Mining For The Phosphorus Locked In Ancient Poop

Scientists once looked to fossilized feces to help fertilize new agriculture fields. But do the costs outweigh the benefits in the longterm?

The following is an excerpt from from The Devil’s Element: Phosphorous and a World Out of Balance by Dan Egan.

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The Devil’s Element: Phosphorous and a World Out of Balance


The idea of fossilized feces went mainstream in the late 1820s after pioneering Oxford University geologist William Buckland, who had worked on excavations with Anning and praised her “skill and industry,” presented to the Geological Society of London his argument (bolstered by Mary’s discoveries) that the pinecone-​shaped stones regularly found amid the remains of ichthyosaurs and other ancient sea life were indeed fossilized stools. He named the rocky droppings “coprolites,” derived from the Greek words for feces: kopros and stone: lithos, and he reported that they weren’t confined to the stomachs of petrified sea creatures; in some coastal areas of England they could be found on their own, tons of them, littering the landscape “like potatoes scattered on the ground.”

Buckland described the earthy clumps as resembling, well, run-​of-​the-​mill poop.

“They, for the most part, vary from two to four inches in length, and from one to two inches in diameter. Some few are much larger, and bear a due proportion to the gigantic calibre of the largest ichthyosauri… some are flat and amorphous, as if the substance had been voided in a semifluid state,” Buckland wrote. “Their usual colour is ash-​grey, sometimes interspersed with black, and sometimes wholly black. Their substance is of a compact earthy texture, resembling indurated clay.”

This was all more than a scatological curiosity. That ichthyosaurs feasted on other sea life—​and even their own young—​upended the Christian belief of the time that God’s creatures lived in harmony before the Fall. It even inspired an 1830 painting that brought to life many of the fossilized species Mary had unearthed in a fashion that graphically illustrated the kill-​or-​be-​killed reality for prehistoric life on Earth. The painting depicted all manner of savage creatures, including ichthyosaurs, long-​necked plesiosaurs, and belemnites (our Baltic Sea beachcomber Gerd Simanski’s favorite find) chasing and preying upon each other.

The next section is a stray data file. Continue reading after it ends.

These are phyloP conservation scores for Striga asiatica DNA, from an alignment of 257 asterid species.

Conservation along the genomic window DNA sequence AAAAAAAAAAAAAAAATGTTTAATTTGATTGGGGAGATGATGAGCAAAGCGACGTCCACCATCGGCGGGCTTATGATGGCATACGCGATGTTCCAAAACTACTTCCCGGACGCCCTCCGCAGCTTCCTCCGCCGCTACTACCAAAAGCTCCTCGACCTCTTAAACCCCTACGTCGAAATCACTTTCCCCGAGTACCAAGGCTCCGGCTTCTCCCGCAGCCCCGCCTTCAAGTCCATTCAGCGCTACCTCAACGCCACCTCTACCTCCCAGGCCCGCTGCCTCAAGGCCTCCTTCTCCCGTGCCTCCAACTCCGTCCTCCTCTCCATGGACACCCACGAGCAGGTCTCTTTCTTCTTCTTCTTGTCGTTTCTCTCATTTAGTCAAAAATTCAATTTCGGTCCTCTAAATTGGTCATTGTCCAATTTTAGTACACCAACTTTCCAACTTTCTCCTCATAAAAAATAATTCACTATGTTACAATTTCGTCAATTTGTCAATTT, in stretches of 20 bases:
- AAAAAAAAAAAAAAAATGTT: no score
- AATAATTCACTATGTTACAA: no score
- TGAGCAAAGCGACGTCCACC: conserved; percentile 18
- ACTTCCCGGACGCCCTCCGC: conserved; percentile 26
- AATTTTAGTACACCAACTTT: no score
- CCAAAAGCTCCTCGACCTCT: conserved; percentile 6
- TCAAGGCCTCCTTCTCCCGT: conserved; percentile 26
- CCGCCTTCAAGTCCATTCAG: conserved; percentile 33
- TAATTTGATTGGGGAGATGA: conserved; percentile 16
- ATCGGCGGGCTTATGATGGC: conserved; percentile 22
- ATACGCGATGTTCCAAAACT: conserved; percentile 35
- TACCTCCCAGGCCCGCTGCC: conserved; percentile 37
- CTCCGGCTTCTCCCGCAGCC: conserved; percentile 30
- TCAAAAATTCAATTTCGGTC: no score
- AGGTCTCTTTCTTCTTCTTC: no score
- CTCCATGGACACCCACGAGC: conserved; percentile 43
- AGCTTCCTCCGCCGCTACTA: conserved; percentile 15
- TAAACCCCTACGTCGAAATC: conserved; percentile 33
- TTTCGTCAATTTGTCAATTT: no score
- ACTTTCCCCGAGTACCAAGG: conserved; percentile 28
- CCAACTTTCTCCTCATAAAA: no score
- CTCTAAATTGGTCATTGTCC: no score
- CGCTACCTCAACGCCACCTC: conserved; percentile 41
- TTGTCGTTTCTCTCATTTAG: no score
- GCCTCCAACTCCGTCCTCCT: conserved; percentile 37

The animals rendered in watercolor are either attacking with their mouths agape or desperately flitting away. Above the waterline, a fat turtle plunges from the shore to attack a squid-​like creature, and a nearby alligator, standing along the shoreline with its mouth open like a barking dog, is attacked from the water by a long-​necked plesiosaur. Palm trees bend in the wind as winged pterosaurs engage in a paleo dogfight in the sky above.

The Garden of Eden, the fossilized poop proved, was no picnic.

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Balancing The Good And Bad Of Phosphorus

“Coprolites form records of warfare, waged by successive generations of inhabitants of our planet on one another,” Buckland observed.

The painting was so popular the artist had reproductions made, and he donated proceeds of their sales to Mary to allow her to keep digging, which she did until breast cancer killed her at age forty-​seven.

In the early 1840s, just as John Lawes was beginning to test his chemically enhanced fertilizers on crops at Rothamsted, Buckland scoured the British coast examining coprolites with two renowned chemists, Lyon Playfair and Justus von Liebig. Buckland’s companions didn’t only look at the sausage-​shaped clumps as mere paleontological wonders but also as a potential source of fertilizer in a world that had finite caches of dried bird poop and was fast running out of bones.

“The interesting question arose as to whether these excretions of extinct animals contained the mineral ingredients of so much value in animal manure,” chemist Playfair recalled some years later. “We took specimens, in order to confirm by chemical analysis, the views of the geologist.”

Liebig himself conducted the analysis and was stunned it revealed the coastline was littered with coprolites and other rocky materials that were, in aggregate, loaded with phosphorus. Liebig proclaimed these rocks as, potentially, even more impor­tant to nineteenth-​century England than the chunks of coal that fueled the steam engines powering the Industrial Revolution. Just as burnable coal was known at the time to be the remnant of ancient plant life, Liebig believed these fossils could be similarly harnessed for an equally important fuel—​fertilizer to make food.